Scraping agents. Also known as “crawlers,” these instruction sets determine which websites to crawl, what information to extract, what to do with the information and how often it should be collected. Web data mining applications typically allow users to create and save many different crawlers, each tailored to a specific type of collection.
Scheduling. To get the most recent data, web scrapers must visit sites frequently. Scrapers can monitor and download information whenever they detect updates or new content. Alternatively, scrapers can mine data at set intervals, for example: once a day, once a month or at the start of every new quarter.
Data handling. Web data mining produces a lot of information, and companies need to consider how they’ll manage and store it. Some web data mining solutions contain data handling functions that automatically organize collected data and store it differently, for example, on a local server or in the cloud, depending on how it’s configured.
Screenshot scraping. Sometimes a single screenshot is worth a thousand lines of mined data. In these cases, web data mining software with screenshot functionality can save the day. It finds, creates and saves screenshots of select web pages. This is especially helpful when comparing design, layout and product placement on competing sites.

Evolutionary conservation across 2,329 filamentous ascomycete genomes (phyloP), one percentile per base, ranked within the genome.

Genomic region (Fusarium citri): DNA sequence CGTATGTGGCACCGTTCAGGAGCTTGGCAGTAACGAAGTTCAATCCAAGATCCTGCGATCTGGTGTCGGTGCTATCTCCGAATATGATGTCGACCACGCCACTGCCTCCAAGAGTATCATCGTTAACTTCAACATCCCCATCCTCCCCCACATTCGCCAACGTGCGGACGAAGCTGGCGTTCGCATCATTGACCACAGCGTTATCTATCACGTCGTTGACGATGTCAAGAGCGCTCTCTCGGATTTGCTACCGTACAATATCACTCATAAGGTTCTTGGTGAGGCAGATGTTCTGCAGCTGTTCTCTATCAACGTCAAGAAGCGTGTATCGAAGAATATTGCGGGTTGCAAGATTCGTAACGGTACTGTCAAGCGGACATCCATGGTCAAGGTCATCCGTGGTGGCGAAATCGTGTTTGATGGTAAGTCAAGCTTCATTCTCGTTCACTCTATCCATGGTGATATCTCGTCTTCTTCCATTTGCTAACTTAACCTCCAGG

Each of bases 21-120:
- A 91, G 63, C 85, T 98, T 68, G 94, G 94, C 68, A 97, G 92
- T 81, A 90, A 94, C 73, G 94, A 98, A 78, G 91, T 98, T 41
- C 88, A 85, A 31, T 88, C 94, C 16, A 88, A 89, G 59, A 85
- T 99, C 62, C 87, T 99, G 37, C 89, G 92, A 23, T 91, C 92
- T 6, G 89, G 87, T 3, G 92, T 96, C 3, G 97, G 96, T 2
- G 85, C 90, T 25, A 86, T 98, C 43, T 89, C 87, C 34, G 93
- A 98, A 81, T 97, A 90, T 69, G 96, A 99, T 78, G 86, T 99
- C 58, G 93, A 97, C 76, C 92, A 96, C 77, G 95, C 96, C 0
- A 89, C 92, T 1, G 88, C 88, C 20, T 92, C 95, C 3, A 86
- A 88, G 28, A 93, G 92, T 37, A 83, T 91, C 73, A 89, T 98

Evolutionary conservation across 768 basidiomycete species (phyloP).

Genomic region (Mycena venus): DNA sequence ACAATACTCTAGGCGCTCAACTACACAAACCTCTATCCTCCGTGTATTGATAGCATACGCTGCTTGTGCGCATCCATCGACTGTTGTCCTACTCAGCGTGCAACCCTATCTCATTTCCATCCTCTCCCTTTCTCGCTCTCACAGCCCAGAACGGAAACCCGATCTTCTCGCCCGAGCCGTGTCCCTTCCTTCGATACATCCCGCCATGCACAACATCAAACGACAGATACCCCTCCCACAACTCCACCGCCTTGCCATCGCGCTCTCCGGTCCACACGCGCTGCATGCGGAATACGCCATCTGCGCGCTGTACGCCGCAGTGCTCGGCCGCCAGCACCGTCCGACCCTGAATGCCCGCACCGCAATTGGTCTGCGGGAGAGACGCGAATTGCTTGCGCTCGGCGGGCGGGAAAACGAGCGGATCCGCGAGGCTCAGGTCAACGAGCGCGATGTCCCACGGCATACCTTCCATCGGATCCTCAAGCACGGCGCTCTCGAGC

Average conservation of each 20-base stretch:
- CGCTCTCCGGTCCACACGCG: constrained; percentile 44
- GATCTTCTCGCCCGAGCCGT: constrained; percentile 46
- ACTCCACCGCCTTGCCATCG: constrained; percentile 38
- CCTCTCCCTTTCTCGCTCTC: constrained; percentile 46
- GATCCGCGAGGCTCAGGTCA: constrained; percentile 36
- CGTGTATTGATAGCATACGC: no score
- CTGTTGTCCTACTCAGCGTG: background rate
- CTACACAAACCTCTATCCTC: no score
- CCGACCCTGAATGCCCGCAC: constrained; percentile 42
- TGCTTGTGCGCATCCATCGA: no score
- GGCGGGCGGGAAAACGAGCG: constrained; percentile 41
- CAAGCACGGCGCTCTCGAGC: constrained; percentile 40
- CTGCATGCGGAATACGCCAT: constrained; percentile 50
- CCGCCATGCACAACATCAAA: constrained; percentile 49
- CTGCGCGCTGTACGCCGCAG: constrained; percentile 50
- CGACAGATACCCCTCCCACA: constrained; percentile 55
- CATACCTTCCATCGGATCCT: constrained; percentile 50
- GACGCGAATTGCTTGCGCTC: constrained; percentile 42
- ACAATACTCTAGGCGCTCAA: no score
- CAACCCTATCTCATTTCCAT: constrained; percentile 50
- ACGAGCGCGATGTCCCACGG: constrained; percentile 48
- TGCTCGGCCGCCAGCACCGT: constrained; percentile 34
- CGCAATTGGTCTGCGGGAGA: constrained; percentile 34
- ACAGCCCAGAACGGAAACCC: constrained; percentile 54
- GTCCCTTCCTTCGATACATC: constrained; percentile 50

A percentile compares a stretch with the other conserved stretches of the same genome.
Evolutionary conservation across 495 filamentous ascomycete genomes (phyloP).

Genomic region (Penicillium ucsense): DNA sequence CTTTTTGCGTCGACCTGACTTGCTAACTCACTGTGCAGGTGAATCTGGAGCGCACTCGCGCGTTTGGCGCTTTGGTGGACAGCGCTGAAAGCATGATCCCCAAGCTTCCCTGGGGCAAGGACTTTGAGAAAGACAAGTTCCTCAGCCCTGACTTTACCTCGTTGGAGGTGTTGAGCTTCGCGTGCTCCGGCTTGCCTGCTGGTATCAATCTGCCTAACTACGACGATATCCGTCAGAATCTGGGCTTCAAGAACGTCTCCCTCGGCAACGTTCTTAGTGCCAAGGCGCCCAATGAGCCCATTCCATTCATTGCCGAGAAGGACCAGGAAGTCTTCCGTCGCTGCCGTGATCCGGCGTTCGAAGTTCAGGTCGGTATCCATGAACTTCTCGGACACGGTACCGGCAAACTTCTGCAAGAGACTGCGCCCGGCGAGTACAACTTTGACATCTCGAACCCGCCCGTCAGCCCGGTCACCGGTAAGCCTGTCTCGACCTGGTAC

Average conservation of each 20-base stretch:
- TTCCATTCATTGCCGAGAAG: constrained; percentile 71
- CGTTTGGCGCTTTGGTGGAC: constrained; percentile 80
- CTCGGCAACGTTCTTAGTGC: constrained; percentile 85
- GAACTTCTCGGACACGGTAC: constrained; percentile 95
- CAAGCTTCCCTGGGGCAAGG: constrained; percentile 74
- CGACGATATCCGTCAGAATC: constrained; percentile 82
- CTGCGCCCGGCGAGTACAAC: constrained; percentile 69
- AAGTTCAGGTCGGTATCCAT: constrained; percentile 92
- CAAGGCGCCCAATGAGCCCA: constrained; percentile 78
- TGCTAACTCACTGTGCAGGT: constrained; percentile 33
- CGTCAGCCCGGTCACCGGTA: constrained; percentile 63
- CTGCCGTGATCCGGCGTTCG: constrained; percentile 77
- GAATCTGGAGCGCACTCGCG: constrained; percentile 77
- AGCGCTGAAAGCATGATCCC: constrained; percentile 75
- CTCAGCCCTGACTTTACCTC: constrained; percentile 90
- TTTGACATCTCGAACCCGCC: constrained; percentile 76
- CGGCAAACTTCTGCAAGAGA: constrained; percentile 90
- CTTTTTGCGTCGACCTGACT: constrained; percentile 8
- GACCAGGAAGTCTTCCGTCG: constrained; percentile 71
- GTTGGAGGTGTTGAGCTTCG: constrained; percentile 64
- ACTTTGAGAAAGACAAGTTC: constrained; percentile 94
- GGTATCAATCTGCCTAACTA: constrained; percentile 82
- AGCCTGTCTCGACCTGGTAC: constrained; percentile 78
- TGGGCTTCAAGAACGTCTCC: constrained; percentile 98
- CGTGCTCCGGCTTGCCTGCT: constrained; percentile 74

So What Is Data Mining Software?
Now that you have a better understanding of web data mining software, let’s talk about how it differs from data mining software. In our Buyer’s Guide, we define data mining software as follows:
“Data mining software allows users to apply semi-automated and predictive analyses to parse raw data and find new ways to look at information. For example, e-commerce companies use these applications to analyze visitor demographics and discover how to deliver a better customer experience.”
If you’re experienced with BI applications, then you’re probably already familiar with this definition of data mining. But what if, like many first time BI software buyers, you’re not? You might assume you know what it means because you know what data is and you know what mining is. Putting the two together should give you an accurate understanding of the combined term, right?